Please mind that there already are several options for people who like the randomness introduced by the dice but want some control over it, like Bennies from the Savage World or Drama Points from 7th Sea. This kind of fudging is fair, because it is a part of the game. It’s regulated by the rules, known and accepted by everyone at the table. With a very little effort it can be added to any game.

If the GM thinks that some outcome of the in-game situation will be more fun for everyone she should simply go for it *without* rolling the dice (if other players agree beforehand to give her such power). This is the only fair way of doing it. I’m not sure if the second situation from the article really shows the benefits of fudging – I’d be more frustrated by learning that my great deed was a result of cheating than if my character wouldn’t be the one dealing the killing blow.

Another thing that makes fudging unnecessary is that the best way of ensuring that the barbarian and the monk have fun is designing the whole adventure in a way that puts them in the spotlight. Make their abilities the most important ones for finding the dragon’s lair and slaying it and try not to allow them to fail to reach the final because of one bad roll. It’s far more difficult then fudging the dice but if done well far more enjoyable (and won’t leave anyone disgruntled).

#4 Comment By Angela Murray On December 12, 2016 @ 11:01 am

Obviously, since I wrote the article, I disagree that the rules against fudging should be absolute, but this is probably also dependent on the people you play with. Everyone I play with would be far more disappointed at not getting the great character moment than knowing the dice were fudged a little.

I appreciate the advice you’ve given, but sometimes hindsight is 20/20. It’s easy to look back and think about how you could have done it differently, but sometimes you’re in the thick of the moment and things go sideways. Players often do things that you don’t expect and may not respond the way you hoped to set up certain moments. It’s great to try and plan these things out in advance, but there are times when you have to adjust on the fly.

#5 Comment By Grzegorz Gacek On December 13, 2016 @ 3:33 am

I agree that people are different and everything the players agree on voluntarily is acceptable at the table. But this makes all the questions at the end of the article have the same answer: “it depends on the players” 😉

You mention something I have not initially thought about, that GM can get lost in the heat and realize that some other result would be more fun *after* the roll. I’d say that in such case the intent counts. If that was an “accidental” roll, made simply because the GM was in a rush and with a cooler head she’d have just described the situation without using the dice I wouldn’t call that fudging. In every other case, when GM grabs the dice thinking “I’ll drop those on the table but change the result if it doesn’t fit my purpose” the roll makes no sense as it makes no real difference.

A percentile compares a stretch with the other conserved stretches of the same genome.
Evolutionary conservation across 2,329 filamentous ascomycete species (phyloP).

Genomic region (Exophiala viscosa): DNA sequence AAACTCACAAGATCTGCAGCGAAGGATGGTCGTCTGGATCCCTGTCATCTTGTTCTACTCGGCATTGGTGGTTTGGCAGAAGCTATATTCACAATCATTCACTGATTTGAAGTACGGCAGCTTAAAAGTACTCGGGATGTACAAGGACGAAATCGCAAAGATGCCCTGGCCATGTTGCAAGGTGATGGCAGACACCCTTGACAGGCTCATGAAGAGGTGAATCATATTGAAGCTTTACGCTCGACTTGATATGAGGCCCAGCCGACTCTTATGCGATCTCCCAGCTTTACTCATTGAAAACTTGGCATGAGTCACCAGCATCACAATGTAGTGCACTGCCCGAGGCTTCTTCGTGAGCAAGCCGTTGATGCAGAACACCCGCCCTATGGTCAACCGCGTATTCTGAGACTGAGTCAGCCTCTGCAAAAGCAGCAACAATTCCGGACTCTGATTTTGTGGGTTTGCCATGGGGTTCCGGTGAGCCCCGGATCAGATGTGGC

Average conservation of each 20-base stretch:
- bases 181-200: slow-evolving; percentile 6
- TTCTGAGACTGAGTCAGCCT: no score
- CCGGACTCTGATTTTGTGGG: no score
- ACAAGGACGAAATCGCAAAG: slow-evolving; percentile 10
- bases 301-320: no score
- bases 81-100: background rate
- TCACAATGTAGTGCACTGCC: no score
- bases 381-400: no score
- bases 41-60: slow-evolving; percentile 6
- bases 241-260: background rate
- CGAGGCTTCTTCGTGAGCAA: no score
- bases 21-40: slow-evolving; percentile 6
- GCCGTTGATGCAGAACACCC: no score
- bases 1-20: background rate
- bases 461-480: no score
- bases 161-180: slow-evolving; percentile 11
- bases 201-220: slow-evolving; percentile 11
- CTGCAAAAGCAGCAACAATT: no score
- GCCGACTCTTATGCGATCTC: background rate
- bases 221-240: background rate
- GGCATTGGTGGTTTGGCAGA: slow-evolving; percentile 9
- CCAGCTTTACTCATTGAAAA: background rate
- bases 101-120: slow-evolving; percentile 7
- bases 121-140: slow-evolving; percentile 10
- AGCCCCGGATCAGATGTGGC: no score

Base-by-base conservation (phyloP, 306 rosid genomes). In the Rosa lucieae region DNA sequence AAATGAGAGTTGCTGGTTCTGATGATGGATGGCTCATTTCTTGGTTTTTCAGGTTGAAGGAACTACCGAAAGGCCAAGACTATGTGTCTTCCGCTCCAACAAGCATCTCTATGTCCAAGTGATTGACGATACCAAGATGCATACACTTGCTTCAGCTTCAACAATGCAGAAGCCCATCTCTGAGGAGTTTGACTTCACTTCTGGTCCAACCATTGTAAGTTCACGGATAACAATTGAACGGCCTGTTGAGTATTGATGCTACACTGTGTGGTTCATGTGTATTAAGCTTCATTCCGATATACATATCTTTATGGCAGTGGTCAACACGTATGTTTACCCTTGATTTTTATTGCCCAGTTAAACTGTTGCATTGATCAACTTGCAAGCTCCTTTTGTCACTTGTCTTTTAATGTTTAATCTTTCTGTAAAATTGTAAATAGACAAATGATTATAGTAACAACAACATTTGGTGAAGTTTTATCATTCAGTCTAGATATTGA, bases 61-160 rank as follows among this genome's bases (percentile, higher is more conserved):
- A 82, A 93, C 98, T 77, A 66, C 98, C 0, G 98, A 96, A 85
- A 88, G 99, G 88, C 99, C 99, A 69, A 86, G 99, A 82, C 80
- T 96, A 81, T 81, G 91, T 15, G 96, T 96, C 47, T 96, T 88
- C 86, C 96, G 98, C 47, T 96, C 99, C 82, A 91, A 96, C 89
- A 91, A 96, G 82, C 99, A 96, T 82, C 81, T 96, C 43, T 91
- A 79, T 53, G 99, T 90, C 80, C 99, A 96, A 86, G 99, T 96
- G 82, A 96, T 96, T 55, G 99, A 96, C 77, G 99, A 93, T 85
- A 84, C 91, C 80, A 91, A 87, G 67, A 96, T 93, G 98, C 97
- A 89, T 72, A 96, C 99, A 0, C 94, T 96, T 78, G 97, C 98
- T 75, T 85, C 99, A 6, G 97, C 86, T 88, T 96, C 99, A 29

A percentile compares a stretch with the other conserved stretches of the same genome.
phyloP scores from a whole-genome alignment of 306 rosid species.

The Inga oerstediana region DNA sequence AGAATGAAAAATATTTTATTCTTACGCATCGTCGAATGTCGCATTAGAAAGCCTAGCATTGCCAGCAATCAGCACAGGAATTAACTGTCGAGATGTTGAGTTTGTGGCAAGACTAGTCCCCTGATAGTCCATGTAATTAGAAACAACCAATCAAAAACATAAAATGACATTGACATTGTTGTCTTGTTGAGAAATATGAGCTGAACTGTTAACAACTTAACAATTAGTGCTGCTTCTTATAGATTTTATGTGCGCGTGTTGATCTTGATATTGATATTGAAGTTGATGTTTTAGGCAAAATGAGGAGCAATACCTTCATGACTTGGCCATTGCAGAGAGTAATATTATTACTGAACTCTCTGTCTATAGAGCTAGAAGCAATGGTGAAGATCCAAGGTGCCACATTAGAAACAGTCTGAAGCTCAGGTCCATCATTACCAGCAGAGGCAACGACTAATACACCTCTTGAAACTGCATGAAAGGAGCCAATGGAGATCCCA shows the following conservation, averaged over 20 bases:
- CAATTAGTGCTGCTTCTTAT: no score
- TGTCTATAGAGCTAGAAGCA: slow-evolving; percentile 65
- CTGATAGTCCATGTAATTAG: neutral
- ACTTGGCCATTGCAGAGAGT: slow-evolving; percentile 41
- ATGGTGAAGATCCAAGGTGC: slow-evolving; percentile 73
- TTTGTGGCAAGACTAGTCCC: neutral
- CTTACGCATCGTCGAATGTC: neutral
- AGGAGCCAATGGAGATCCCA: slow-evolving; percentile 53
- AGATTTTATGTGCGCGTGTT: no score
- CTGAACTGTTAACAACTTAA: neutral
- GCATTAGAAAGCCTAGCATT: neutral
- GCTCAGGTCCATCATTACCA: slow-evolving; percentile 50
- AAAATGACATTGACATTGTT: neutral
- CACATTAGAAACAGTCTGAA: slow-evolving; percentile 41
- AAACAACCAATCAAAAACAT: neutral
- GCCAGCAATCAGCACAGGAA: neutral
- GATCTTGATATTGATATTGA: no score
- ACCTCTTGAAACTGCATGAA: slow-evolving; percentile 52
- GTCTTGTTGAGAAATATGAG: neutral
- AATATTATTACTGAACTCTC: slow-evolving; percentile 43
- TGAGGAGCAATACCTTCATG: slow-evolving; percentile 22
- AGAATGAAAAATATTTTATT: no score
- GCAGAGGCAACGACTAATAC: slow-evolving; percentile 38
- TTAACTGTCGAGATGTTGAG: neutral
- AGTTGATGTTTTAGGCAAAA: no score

Please also note that the “hindsight is 20/20” is double-edged as it can be applied also to fudging the rolls/situations. Imagine that some GM hastily introduced the second golem in the situation 1, spoiling the moment. What GM thinks of as a “fix” may bring exactly the opposite.

On more thing against fudging: the dice are objective. If the outcome of some situation is determined by the roll it is always fair. GMs decisions are encumbered with all the faults of the human nature. It is hard to be angry on the dice, it is easy to blame GM for some non-entertaining or unfair decision (whether she deserves that or not is a different matter). From that point of view using the dice is “healthier” to the group’s atmosphere.

I can imagine situations where fudging leads to an entertaining moment but is less fun in the long run. Victories are fun, but they fade away quickly, it is often failures which are remembered (which is good, as we should learn from them). The player surely had fun when his character dealt the dragon a killing blow, but maybe if he failed his character would have developed in a more interesting way, which would give him more fun in several adventures ahead?

Many years ago I’ve played a mighty dwarf warrior, who had slain many a powerful foe. But I don’t remember most of them. I do remember however a situation when I’ve failed several (4-5?) ~50% chance Fear checks and my character stood frozen during a dangerous fight with some undead. I was angry as hell but it added so much colour to the next sessions (you can imagine all the jokes ;P) that this memory stayed, while the more “entertaining” had faded. So, sometimes it is the failure that gives most fun 😉